Now, what was my major problem with the movie? It did not adhere to the most basic philosophical concept that Gene Roddenberry infused into Star Trek. Not only did it not adhere to it, it went in the opposite direction. The idea that man is capable of improving himself through his own effort free of both gods and fate is intrinsic to what Star Trek is all about. The fact that Star Trek has a secular humanist philosophy is not something hidden nor is it something I am reading into it. In fact, it is so obviously there that many times modern Trek came across as too preachy. Simply take a look at TOS episodes like The Apple, Who Mourns for Adonis?, and Return of the Archons as classic examples of Gene's worldview. The most cursory study of the creation of Star Trek will show you that it was created as an outlet for this particular philosophy. And until this movie, that philosophy has been maintained through every incarnation of Trek.

So what is so different about this movie? It's whole premise is based on the idea of fatalism. Even though Nero alters the past and creates a new timeline, the TOS bridge crew still manages to wind up together in their respective positions. Kirk gets banished to an ice planet and monsters just so happen to chase him into a cave where older Spock is waiting. Then, the two of them walk to the nearest outpost where Scotty just so happens to be working. Kirk doesn't become the captain of the Enterprise because he went to school, worked hard, cheated when he had to, and exemplified himself as a crewmember on other ships. No, he becomes captain because "it's his destiny" to do so. This view of the universe plays into the nauseating phrase "everything happens for a reason." I'm sorry, that is NOT what Star Trek is all about. The only reason anything happens is because people take actions.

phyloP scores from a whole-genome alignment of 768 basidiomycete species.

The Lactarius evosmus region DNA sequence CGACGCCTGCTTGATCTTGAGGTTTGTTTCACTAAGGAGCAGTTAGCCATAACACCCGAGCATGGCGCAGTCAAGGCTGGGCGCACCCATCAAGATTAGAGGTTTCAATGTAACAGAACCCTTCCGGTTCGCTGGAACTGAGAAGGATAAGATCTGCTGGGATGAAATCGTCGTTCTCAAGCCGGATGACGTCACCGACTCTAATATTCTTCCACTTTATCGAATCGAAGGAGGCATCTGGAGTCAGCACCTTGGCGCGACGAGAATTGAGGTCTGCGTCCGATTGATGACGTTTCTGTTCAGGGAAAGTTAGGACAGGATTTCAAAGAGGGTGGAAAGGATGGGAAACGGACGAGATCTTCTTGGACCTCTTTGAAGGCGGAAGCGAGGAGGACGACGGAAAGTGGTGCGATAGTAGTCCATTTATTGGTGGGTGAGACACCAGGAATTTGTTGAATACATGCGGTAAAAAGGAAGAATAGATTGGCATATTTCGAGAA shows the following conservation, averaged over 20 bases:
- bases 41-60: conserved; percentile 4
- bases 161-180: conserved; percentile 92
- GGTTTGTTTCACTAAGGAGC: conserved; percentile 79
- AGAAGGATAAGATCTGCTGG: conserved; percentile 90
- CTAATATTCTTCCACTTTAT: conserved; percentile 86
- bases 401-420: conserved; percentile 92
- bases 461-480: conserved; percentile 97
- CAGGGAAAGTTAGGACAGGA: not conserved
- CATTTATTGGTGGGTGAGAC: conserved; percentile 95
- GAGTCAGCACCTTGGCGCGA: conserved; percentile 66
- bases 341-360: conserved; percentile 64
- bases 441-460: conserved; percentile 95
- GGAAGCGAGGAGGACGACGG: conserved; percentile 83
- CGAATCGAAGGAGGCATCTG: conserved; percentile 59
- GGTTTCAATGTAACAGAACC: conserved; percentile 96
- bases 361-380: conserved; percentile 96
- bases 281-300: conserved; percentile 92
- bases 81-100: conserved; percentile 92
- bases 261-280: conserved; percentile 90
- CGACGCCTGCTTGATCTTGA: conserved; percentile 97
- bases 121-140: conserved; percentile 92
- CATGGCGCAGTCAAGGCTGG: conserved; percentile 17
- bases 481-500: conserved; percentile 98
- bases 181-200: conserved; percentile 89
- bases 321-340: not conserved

The characters on Star Trek are not mythological archetypes. They have always been portrayed as real people who think, feel, love, hate, grow, and learn as their lives progress. In The Wrath of Khan, Spock tells Admiral Kirk that commanding a starship is his first, best destiny. He reminds him of this because Kirk had chosen to accept promotion to admiral. It was a mistake for him to accept the promotion because the best destiny for Kirk to follow, through his life choices, is to captain a starship. There is no force outside of human action that decides his destiny. J.J. Abrams and his writers deny the metaphysical free will that real humans posses. In the process, they cheapen the characters by making them something they are not, archetypes. An accurate way to describe this movie would be to call it George Lucas' Star Trek. It certainly isn't Gene Roddenberry's.